This could be an important camp for the Angels' top prospect, catcher Hank Conger. It also could be several weeks of pain.
Mike Scioscia is notoriously tough on young catchers and Conger's deficiencies are in the area Scioscia pays strictest attention to.
"He's a young catcher who's barely caught 150-160 games in his career," Scioscia said. "There's some growth that's needed on the defensive end. I think this camp will go a long way to getting him closer to the finished product."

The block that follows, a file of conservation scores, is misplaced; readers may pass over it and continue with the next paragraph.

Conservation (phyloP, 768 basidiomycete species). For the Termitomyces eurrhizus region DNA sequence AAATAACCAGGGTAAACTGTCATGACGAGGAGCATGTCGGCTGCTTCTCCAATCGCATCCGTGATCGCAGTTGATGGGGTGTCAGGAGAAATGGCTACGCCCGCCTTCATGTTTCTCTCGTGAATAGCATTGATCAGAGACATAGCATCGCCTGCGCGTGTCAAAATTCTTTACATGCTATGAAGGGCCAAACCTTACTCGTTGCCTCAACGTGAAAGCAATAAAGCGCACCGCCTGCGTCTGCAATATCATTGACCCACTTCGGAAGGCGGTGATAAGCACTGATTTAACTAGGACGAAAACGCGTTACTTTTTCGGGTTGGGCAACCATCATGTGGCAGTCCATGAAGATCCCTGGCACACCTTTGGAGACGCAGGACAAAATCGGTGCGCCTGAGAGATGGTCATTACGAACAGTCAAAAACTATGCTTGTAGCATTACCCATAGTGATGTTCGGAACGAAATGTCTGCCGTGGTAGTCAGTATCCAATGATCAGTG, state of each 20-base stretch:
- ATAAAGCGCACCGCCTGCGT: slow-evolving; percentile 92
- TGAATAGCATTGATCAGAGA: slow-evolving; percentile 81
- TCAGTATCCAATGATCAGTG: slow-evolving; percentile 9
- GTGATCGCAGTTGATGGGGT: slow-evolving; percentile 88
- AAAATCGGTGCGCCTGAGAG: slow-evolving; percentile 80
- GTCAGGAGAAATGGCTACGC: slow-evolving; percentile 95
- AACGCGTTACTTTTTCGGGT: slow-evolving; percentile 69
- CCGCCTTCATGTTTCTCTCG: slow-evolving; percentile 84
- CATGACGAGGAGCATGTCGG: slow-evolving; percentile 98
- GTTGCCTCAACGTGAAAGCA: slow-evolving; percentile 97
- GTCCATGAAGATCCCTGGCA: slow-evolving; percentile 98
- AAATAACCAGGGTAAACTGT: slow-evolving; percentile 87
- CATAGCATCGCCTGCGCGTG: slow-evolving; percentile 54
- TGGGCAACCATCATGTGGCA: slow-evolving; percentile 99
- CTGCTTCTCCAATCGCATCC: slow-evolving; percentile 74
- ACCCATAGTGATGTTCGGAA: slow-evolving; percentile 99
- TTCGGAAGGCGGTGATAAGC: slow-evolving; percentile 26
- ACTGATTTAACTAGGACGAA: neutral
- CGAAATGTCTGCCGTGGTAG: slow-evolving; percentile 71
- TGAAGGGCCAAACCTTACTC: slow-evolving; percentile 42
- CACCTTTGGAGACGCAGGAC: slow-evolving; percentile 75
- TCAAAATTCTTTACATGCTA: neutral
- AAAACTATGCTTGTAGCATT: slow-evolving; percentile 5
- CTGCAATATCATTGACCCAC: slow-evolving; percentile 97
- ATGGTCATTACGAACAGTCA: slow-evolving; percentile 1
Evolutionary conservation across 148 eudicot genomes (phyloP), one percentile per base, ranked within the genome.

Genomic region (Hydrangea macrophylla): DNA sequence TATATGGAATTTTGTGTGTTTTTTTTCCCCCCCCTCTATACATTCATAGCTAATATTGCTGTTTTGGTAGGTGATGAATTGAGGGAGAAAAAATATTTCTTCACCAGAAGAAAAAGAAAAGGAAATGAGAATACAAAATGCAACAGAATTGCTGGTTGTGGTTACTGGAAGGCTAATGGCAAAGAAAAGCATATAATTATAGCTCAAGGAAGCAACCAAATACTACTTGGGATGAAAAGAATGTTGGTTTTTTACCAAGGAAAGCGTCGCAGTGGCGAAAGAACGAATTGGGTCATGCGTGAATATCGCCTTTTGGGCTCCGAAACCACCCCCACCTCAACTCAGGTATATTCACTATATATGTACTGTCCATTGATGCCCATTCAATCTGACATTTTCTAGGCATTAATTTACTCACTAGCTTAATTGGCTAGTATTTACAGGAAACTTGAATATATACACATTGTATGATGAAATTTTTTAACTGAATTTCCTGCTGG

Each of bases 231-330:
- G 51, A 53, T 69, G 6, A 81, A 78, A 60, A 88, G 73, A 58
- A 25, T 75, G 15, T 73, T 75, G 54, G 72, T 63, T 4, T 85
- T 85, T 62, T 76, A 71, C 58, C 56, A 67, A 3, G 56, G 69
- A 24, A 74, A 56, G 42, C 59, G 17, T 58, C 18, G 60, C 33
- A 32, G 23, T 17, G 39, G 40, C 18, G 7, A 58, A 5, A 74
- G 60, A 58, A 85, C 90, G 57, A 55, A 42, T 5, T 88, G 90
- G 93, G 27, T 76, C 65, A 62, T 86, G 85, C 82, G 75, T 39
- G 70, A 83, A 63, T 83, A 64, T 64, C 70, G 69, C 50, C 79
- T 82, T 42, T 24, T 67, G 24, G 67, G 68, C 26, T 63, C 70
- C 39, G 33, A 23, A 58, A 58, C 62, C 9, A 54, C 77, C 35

Conger has had two days of Scioscia's tutelage so far, but it will get more intense as the spring progresses and the catchers begin working on pitch-calling and catching drills.
"He's everywhere," Conger said. "He's always on top of everything no matter what we're doing, whether it's bunts, blocking the plate. He wants it to be perfect."
The Angels drafted Conger in the first round in 2006 because they thought he had rare hitting ability for a catcher. He batted .294 with 11 home runs and 68 RBIs at Double-A Arkansas last season. Conger, 22, could make it easier for the Angels to trade one of their two current catchers, Mike Napoli or Jeff Mathis, if he continues to develop.
"His long-range upside is to be a really dynamic two-way player, both on the defensive side and with the bat," Scioscia said.